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The Obfuscation of Bodily Sight in the Showings of Julian of Norwich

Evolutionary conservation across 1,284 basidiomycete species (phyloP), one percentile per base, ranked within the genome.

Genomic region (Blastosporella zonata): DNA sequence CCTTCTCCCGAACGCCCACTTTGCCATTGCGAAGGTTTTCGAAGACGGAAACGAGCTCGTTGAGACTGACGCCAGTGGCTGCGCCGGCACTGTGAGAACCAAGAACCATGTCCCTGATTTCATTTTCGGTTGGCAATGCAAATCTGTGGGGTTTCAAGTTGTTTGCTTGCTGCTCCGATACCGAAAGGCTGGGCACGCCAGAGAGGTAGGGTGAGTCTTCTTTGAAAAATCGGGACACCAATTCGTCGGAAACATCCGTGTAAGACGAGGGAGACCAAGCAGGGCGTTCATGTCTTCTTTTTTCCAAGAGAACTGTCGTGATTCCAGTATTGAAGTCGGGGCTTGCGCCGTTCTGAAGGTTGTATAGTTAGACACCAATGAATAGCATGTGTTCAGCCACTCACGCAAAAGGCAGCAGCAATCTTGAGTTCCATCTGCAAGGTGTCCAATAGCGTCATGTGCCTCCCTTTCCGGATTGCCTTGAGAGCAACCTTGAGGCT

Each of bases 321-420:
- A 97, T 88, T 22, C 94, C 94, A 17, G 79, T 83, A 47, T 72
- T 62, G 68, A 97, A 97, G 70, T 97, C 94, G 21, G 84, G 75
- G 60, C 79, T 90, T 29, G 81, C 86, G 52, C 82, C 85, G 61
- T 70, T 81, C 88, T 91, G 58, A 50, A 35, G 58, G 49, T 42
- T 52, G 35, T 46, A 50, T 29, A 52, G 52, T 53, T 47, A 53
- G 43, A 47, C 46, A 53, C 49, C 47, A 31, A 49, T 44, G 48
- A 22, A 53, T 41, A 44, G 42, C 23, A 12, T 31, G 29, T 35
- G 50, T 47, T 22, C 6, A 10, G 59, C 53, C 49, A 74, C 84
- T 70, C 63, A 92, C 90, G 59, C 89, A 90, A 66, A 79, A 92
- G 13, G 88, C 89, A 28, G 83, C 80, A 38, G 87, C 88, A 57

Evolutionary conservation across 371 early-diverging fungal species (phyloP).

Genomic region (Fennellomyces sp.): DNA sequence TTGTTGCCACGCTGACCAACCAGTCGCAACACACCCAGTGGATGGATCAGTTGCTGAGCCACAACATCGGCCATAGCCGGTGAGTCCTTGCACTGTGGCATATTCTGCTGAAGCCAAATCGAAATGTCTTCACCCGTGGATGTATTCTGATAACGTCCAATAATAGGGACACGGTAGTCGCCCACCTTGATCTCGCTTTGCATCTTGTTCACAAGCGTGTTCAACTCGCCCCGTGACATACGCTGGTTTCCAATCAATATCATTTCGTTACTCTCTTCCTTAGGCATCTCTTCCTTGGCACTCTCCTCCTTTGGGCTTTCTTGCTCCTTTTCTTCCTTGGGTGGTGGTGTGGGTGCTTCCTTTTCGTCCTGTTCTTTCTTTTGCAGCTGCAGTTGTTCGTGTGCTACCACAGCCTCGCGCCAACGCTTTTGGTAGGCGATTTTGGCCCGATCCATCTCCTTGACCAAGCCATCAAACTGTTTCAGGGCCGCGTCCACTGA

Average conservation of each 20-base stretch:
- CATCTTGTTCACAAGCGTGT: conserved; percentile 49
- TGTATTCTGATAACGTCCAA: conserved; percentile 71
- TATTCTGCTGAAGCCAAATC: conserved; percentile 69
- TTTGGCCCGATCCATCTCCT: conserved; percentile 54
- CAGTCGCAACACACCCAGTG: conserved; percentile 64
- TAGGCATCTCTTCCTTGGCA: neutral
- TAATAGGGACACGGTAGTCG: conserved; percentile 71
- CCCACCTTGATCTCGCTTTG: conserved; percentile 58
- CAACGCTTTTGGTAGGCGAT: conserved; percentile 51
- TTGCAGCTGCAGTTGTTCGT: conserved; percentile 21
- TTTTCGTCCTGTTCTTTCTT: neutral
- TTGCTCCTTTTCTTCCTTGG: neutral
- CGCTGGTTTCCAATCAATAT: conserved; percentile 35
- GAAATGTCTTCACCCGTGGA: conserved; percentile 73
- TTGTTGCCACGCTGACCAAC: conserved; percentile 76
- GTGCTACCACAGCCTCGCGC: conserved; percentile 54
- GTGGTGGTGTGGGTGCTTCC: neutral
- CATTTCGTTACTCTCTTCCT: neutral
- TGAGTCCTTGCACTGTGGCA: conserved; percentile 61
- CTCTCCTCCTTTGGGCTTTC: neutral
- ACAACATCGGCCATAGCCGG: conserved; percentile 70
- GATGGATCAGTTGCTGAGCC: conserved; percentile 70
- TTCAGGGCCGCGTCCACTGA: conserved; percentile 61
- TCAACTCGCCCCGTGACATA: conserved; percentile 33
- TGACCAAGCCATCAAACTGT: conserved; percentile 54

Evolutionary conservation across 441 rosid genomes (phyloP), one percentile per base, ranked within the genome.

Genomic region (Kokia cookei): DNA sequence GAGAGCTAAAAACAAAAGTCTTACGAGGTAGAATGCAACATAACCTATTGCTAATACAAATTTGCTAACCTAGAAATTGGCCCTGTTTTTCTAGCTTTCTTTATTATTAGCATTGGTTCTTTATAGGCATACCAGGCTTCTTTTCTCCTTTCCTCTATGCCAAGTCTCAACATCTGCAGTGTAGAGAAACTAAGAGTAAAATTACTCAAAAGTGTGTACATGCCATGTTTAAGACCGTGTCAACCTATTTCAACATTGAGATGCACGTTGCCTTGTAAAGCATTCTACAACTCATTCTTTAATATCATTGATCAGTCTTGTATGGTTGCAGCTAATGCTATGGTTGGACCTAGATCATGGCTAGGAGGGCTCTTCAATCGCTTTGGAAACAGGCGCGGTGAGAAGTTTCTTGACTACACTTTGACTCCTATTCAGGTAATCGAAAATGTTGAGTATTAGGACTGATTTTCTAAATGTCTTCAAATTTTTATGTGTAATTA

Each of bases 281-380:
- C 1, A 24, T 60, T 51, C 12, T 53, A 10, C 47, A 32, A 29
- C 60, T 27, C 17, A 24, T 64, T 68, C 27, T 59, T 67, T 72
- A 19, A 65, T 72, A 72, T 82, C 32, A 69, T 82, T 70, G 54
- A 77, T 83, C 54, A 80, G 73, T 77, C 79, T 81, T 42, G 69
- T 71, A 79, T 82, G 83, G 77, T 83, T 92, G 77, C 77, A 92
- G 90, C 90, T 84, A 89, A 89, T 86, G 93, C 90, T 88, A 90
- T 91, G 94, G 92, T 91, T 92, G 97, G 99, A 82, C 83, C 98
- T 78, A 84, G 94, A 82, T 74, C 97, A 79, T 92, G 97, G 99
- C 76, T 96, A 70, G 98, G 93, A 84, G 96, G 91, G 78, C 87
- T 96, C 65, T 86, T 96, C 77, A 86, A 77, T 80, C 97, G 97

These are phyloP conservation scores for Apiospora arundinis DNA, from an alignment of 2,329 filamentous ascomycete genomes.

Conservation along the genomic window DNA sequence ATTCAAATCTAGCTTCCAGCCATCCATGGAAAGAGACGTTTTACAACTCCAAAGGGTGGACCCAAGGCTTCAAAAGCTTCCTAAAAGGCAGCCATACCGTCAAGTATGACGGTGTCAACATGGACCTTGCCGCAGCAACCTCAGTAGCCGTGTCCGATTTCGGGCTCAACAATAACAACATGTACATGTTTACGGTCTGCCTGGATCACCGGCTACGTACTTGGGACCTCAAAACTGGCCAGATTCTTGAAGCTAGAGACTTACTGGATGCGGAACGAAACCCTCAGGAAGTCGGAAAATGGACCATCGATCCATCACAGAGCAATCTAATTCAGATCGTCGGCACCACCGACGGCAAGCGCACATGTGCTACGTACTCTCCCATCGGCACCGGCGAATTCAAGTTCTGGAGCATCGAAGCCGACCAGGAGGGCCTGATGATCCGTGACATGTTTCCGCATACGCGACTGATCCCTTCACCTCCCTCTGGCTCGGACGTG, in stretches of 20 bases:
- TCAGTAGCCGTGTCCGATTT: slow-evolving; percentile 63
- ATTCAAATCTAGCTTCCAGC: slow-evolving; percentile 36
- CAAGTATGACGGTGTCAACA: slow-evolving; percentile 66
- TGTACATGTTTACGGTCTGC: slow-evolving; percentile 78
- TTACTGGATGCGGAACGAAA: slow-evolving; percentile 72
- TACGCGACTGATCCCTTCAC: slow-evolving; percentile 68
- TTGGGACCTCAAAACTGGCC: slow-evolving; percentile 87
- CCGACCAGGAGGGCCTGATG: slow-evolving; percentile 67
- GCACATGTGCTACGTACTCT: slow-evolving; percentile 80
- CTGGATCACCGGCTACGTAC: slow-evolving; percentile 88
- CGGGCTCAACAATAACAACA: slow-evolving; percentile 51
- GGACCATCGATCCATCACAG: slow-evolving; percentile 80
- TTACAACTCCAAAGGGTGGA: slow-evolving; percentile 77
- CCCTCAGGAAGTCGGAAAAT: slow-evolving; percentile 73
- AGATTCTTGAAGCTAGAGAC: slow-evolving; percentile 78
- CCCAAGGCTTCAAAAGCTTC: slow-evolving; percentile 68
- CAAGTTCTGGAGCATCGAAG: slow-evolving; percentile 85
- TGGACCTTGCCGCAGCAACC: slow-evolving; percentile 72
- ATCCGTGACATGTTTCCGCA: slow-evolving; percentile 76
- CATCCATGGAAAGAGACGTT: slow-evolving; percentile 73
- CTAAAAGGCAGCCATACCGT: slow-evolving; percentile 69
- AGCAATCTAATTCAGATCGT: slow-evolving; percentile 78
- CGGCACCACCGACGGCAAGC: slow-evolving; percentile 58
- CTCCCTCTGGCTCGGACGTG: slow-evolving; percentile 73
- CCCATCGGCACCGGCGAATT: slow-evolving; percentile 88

The article examines the ways in which the Showings of Julian of Norwich engages in medieval eucharistic discussions in order to deprivilege the importance of physical sight in lay participation in the Eucharist. Julian disempowers physical sight by intentionally obfuscating her discussion of bodily sight and by equalizing bodily and ghostly sight as modes of understanding God. Applying the framework of modern disability studies reveals that Julian's treatment of bodily sight has important consequences for the construction of blindness as disability in the Middle Ages. Because Julian works to de-emphasize the role of physical sight in lay participation in the Eucharist, she works against a central way in which blind people were disabled in the Middle Ages.

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